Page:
© John G. Mason

‘I AM…’

‘I AM…’

Everyone has regrets. We regret the words we let fly and never live down; the opportunities we messed up or ones we never took up; relationships we let slip and ones we should never have begun. There are all those past actions for which ‘redemption’ seems impossible.

The playwright Arthur Miller, put it this way, ‘Maybe all one can do, is hope to end up with the right regrets’. A woman at a well in Samaria two thousand years ago would have agreed.

Like us, she longed for happiness but it had eluded her. Five failed marriages testified to that. Thinking that love and marriage would give her life meaning and happiness, she thought that each new man was Mr. Right. But each time she made the same mistake. Her life was a mess. She felt insecure, lonely, and dissatisfied.

But there came a day when her life was transformed through a conversation with a Jewish man. Transgressing social taboos, Jesus initiated a conversation with her through a simple request for water from the well. He didn’t talk about her life or matters of faith – at least to begin with. Rather he spoke then, as he speaks to us today, with concern and respect. However, it wasn’t long before he took the conversation further by speaking about living water. It opened up the opportunity to talk about her regrets.

In John 4:12-15 we read:

Jesus said to her, “Everyone who drinks of this water will be thirsty again, but those who drink of the water that I will give them will never be thirsty. The water that I will give will become in them a spring of water gushing up to eternal life.” The woman said to him, “Sir, give me this water, so that I may never be thirsty or have to keep coming here to draw water.”


Jesus offered her water that would satisfy her deep inner spiritual thirst. He was saying that he is the answer to the regrets and emptiness that gnaw our souls.

Most of us aren’t willing to acknowledge this – and the woman that day was no exception. We pretend we’re doing well, but the reality is that we often live closer to despair than we admit. So we endeavor to offset our sense of emptiness by filling our social calendar, making money, being ‘a success’, even pursuing sexual adventure. But it never works.

No matter how successful we are, no matter how intense the emotional relationships we might experience, nothing can be a substitute for the relationship with God for which we were made. If we are going to find Jesus’ answer to our regrets, first we have to acknowledge our need.

Jesus said to her, “Go, call your husband, and come back.” The woman answered him, “I have no husband.” Jesus said to her, “You are right in saying, ‘I have no husband’; for you have had five husbands, and the one you have now is not your husband. What you have said is true!” The woman said to him, “Sir, I see that you are a prophet…” (John 4:16-19)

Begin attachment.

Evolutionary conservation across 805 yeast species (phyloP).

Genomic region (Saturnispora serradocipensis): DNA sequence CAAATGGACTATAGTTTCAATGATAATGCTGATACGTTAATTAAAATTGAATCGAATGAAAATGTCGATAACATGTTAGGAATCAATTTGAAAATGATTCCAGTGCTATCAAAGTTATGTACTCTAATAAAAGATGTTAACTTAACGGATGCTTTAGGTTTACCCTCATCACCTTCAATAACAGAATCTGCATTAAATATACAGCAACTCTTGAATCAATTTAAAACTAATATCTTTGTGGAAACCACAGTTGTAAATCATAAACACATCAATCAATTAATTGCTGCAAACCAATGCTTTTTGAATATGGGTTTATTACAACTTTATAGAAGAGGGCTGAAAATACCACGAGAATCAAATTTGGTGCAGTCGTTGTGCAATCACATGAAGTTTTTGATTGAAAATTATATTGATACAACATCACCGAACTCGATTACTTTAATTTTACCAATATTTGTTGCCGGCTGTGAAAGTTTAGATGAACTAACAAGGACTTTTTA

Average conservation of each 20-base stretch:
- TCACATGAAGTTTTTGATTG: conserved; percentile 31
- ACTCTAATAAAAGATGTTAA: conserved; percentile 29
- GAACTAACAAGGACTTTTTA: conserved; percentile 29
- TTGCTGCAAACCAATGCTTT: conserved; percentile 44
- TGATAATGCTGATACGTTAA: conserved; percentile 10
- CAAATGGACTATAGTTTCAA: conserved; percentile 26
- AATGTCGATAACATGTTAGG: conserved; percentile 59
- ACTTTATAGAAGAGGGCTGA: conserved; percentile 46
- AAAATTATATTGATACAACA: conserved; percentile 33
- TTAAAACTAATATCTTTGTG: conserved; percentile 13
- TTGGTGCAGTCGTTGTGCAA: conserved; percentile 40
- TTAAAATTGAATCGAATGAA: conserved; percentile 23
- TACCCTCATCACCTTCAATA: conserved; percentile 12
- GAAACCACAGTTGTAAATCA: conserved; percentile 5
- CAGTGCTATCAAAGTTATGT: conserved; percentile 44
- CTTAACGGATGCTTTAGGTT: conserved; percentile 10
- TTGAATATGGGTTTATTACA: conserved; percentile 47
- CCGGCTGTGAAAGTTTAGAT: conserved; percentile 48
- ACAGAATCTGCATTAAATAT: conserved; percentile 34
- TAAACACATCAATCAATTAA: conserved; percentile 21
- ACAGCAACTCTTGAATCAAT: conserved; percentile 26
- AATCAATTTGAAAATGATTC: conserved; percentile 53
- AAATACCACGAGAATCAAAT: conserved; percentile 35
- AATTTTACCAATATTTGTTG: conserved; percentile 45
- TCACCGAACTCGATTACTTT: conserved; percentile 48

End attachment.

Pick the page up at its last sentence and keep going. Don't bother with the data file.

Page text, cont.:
Suddenly she realized that Jesus, whom she had taken for a progressive Jewish man, was nothing less than a prophet with supernatural knowledge of her sin. She knew enough about religion to realize that she was being challenged to sort out her relationship with God.

The big question was where to do this–the temple in Jerusalem, or a house of worship in Samaria? Jesus’s response is, in today’s world, politically incorrect: “You worship what you do not know; we worship what we know, for salvation is from the Jews. But the hour is coming, and is now here, when the true worshipers will worship the Father in spirit and truth, for the Father seeks such as these to worship him. God is spirit, and those who worship him must worship in spirit and truth” (John 4:22-24).


Only when we receive the spiritual life that Jesus brings us can we become true worshippers of God, beneficiaries of this living water. It involves a heart response to Jesus.

The woman responded, “I know that Messiah is coming” (who is called Christ). “When he comes, he will proclaim all things to us”. Jesus’s words are breath-taking, “I am he, the one who is speaking to you” – literally, ‘I who am speaking to you, I am’ (John 4:26).

Twelve hundred years before, God had revealed his name to Moses: “I am that I am that is my name”. Jesus was not just claiming to be the Messiah but to be one with God.

The water he promised would not just quench her thirst for real life, but would bring her into a deep, satisfying, and eternal friendship with the one true, creator-redeemer God.